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Luis Buñuel is an amazing director in all respects, a true original. He's the most famous exponent of cinematic surrealism and a marvelous commentator on the contradictions of civilization's institutions, starting with the Church of Rome. Rarely direct in his political criticism, he undercuts hypocrisy and corruption with wit and panache; his critiques of the clergy are based in a deep understanding and fascination with theological studies. Buñuel was befriended by Salvador Dalí and then ruthlessly betrayed by him when in exile in New York. But instead of folding his tent, the tenacious artist-provocateur rebooted his career making movies in the normally very conservative Mexican film industry. After just one musical comedy (Gran Casino, 1947) he embarked on a wonderful series of comedies and melodramas that gleefully subverted bourgeois values. Good words to describe Buñuel's directing M.O. are teasing, malicious and wickedly funny: even when his story is serious, we are always aware of a motivating force that insists that all of life is a contradictory, ironic, cruel joke.
Twenty years later and working back in France, Buñuel's Belle de Jour is a major production, in color and featuring a top new star, Catherine Deneuve of The Umbrellas of Cherbourg. It's an exception among Buñuel's late-career works, in that it isn't an outright absurdist comedy. The subject is sexual perversion, but Buñuel isn't making jokes or brandishing visual flourishes. The film's semi-surreal surface is completely serious. Said to be El Maestro's most commercially successful production, Belle de Jour's psycho-sexual mysteries are still being debated? How much of the film is a fantasy? Is it all happening in the head of a madwoman?
Married for one year, Pierre and Séverine Serizy (Jean Sorel & Catherine Deneuve) are a model married couple: he's a successful doctor and she a pampered housewife with excellent taste in designer clothing. But something's very wrong. Séverine has not yet slept with her patient husband. She rejects his advances yet indulges in masochistic fantasies of being raped and abused. Her husband's friend, the predatory Henri Husson (Michel Piccoli) disturbs her by insisting that he's aware of her sexual undercurrents. To her own surprise, Séverine is fascinated when she hears that houses of prostitution still exist in Paris, and delivers herself to one run by the elegant Madame Anais (Geneviève Page of The Private Life of Sherlock Holmes). Taking the identity of "Belle de Jour", Séverine begins receiving clients between two and five in the afternoon. All goes well enough until she meets petty thief Marcel (Pierre Clémenti), a loose-cannon thief who falls in love with her. Séverine does nothing to avert disaster when Marcel declares that he wants her for his own. He doesn't care who's life is destroyed in the process. Then the rakish Husson visits the brothel, and learns the truth about Séverine's secret second life.
Belle de Jour shows Luis Buñuel as a master of cinematic control. The film isn't a showcase of surreal events but rather a subtle expression of a surreal world view. In the 1960s art film fans were still trying to "decode" Fellini, Bergman and Antonioni pictures with approaches taken from literature and poetry studies -- looking for themes, symbols, references. Buñuel confounds this kind of analysis. The big stumbling block is separating 'reality' from 'fantasy', an ambition that doesn't get at the heart of the picture. In a true surrealist work (in terms of 1920s definitions) there is no clean divider between what is really happening and what is a product of the mind. Buñuel only lets us think there is a scheme to be detected. The first obvious fantasy places Séverine in a sexual scenario where her spiteful husbands orders his coachmen to strip, whip, and rape her. As it's the first scene in the movie, we don't know what's going on. But in the middle of her distress, Séverine suddenly comes up with a question that could be coming from a dreamer speaking from the middle of a dream too pleasant to be interrupted: "Pierre, please, don't let the cats out."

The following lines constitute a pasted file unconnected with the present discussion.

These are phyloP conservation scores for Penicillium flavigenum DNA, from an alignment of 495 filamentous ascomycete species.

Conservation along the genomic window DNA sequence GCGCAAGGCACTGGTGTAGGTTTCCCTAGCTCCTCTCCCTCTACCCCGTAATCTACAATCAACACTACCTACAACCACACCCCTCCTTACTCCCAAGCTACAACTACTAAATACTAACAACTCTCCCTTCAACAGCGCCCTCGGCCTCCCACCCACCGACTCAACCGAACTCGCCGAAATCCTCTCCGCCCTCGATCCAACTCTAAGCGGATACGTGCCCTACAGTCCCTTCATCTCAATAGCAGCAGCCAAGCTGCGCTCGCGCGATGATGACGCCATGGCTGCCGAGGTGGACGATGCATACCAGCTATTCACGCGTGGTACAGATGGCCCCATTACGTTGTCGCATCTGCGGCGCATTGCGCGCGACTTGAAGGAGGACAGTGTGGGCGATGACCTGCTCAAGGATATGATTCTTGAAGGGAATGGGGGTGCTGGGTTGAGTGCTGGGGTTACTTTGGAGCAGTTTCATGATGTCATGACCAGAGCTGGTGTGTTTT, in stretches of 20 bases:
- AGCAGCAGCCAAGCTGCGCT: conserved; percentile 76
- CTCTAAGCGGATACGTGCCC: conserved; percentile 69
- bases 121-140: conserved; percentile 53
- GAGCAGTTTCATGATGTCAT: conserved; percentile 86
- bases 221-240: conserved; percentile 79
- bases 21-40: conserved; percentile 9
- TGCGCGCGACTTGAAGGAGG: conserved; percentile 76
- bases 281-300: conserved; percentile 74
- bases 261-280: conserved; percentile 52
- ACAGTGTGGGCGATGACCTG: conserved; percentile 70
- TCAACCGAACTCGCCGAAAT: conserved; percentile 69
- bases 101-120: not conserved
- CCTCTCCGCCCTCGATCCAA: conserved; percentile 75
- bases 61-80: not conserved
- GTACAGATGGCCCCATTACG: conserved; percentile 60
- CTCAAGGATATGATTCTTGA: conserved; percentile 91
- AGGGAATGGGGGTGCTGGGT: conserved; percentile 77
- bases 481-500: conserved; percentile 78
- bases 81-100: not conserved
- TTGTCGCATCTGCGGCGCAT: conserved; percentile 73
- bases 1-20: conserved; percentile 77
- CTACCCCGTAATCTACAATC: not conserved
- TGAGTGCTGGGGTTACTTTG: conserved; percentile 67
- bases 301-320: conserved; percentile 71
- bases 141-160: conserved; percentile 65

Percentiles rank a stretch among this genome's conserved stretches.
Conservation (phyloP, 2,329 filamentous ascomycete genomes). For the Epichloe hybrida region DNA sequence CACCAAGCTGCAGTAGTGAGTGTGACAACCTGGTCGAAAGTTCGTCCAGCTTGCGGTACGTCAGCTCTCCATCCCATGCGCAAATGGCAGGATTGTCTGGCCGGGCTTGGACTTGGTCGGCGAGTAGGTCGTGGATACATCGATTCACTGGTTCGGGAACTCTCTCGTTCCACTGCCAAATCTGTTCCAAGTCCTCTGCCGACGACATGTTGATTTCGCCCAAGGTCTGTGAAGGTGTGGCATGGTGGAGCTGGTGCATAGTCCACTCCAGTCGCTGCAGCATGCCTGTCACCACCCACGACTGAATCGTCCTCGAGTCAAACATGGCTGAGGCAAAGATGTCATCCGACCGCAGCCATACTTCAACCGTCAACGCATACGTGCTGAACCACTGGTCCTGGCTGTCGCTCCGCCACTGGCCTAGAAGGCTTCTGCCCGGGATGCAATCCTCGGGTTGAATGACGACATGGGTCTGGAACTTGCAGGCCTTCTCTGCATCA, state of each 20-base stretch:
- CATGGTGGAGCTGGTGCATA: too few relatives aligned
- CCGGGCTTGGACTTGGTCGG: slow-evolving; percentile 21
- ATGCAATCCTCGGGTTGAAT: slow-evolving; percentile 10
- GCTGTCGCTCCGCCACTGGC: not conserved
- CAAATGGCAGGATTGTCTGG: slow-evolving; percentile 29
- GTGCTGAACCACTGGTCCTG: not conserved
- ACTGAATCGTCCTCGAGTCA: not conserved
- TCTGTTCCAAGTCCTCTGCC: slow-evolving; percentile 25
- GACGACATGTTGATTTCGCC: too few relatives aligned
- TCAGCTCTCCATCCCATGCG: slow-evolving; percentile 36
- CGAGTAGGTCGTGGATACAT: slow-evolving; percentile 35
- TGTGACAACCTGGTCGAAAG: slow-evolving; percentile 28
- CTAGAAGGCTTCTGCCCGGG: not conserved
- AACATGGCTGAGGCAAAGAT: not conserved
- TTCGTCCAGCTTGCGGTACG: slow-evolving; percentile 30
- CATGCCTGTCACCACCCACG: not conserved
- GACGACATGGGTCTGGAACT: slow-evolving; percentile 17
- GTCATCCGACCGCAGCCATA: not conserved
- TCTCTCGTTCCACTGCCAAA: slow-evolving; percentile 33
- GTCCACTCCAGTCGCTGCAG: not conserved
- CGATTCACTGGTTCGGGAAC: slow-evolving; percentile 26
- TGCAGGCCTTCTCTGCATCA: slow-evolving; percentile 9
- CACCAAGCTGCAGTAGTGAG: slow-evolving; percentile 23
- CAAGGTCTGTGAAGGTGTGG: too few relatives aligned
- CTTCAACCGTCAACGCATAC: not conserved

No easy interpretation arises. The carriage bells from the first fantasy signal some of the return fantasies, but not all of them. The carriage and the coachmen return in a bizarre scene that some may think is a real occurrence. Séverine is accosted by a middle-aged Duke (Georges Marchal), who hires her to pretend to be the corpse of his long-dead daughter. In what plays as a curious revisit of The Horrible Dr. Hichcock, Séverine dons a diaphanous nightgown and pretends to be dead while the Count enacts his personal sexual fantasy. The film's conclusion confounds most viewers -- when a certain character suddenly revives, theater audiences often react in amused frustration: "Oh, nothing makes sense in this show." Buñuel may be indulging in Dada for its own sake, but it's more likely that he's working a personal, intellectual interpretation of his own. All the characters seem bound by their personal prisons of sexual comfort zones. The virtuous, understanding, passive husband admits to visiting prostitutes, and adds that he was always depressed for the rest of the day. Does he enjoy being a matrimonial martyr to his wife's frigidity. Anais is directly attracted to Séverine, who accepts the compliment of her boss'es devotion. The repulsive thug Marcel is confected to seem the opposite of anything that might attract Séverine. But she apparently goes for his ugly steel teeth, unkempt appearance and insulting manners. The Asian client's mysterious Thing in the Box repels the other girls, but fascinates her; as far as we're concerned, we'll choose the mystery bug (?) over Marcel. Molested as a child, knowing shame but not guilt, Séverine seems attracted to perverse self-humiliation. Yet she sees one client's need to be humiliated as demeaning and sick.